This week the release of powdered alcohol “palcohol” was approved, then rescinded, then changed to delayed.
First the Alcohol and Tobacco Tax and Trade Bureau, a branch of the Treasury Department issued “label approval” on April 8th. Apparently this was not the case as many internet sources began reporting that the ATT&T rescinded the approval. Well now, the news seems to be that there will be a delay as the labeling on the product is changed. So [Read the full post. . .]
Mothers Against Drunk Driving and their partners in law enforcement have begun the annual Prom DUI enforcement blitz that will last throughout the prom season. So in addition to the tuxedos, the wrist corsages and the awkward pictures; make sure you talk to your teen about drunk driving. MADD is proclaiming April 21 “PowerTalk21 Day” to encourage parents and teens to talk about alcohol.
In recent years, MADD has shifted its focus away from its singular mission of preventing drunk [Read the full post. . .]
Ohio provides tough penalties for furnishing alcohol to minors.
In recent years, MADD has shifted its focus away from its singular mission of preventing drunk driving, to include an effort to curb underage drinking. Much of their efforts have been directed at instilling fear amongst parents who may provide alcohol to minors in their home. This initiative has been aided by a national ad campaign called “Parents Who Host Lose The Most.” As prom season approaches you may be [Read the full post. . .]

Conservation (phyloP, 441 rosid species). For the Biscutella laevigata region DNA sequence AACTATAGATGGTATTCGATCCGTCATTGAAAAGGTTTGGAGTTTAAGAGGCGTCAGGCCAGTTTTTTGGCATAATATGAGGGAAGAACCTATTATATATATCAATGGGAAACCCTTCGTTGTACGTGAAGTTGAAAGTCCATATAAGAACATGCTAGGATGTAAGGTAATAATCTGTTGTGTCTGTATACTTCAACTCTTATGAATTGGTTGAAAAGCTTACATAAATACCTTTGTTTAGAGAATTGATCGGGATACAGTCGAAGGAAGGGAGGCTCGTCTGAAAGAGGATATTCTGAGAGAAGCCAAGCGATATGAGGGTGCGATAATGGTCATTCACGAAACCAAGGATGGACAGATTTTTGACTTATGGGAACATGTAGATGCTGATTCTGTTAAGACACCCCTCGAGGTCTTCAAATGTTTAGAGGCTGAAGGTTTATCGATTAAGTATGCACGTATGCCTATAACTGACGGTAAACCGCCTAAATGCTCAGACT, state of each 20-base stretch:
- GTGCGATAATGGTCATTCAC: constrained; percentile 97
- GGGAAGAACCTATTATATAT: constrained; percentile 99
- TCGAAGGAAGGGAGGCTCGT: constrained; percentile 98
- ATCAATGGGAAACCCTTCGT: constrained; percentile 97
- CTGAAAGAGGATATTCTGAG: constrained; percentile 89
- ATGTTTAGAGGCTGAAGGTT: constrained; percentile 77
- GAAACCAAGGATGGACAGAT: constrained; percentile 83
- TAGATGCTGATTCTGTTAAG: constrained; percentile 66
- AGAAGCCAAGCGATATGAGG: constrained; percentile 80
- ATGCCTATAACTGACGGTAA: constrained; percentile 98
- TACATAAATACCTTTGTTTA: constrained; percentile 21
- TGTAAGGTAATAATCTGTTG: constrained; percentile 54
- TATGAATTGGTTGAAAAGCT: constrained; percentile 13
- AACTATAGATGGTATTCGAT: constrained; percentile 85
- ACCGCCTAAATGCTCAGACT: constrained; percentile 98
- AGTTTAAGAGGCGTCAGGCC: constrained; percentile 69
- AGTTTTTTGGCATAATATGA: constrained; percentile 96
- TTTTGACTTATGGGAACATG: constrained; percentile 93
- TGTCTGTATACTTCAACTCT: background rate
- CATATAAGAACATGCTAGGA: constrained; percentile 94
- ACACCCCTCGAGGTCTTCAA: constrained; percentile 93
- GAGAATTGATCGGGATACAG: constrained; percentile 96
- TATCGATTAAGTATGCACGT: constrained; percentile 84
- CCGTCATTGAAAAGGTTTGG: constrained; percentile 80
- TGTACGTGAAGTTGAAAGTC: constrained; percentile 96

In light of the arrest made following the University of Dayton’s victory, we offer college students these rules for partying (legally) in Ohio.
Rule #1: Don’t Drink and Drive
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Ohio has some of the most stringent drunk driving laws in the county. A first-time offender faces 180 days in jail and a one thousand seventy-five dollar fine, loss of their driver’s license for up to three years and enhanced penalties upon subsequent convictions. A DUI (called an OVI in Ohio
Being charged with “underage consumption” is a common occurrence on Ohio college campuses. The crime of underage consumption is a violation of Ohio Revised Code, which prohibits possessing, consuming or being under the influence of alcohol under the age of 21. Holding an alcoholic beverage and/or being intoxicated in a public place is enough to sustain the charge. Students sometimes mistakenly believe that an officer must give them a breathalyzer test to “prove” intoxication. This is not [Read the full post. . .]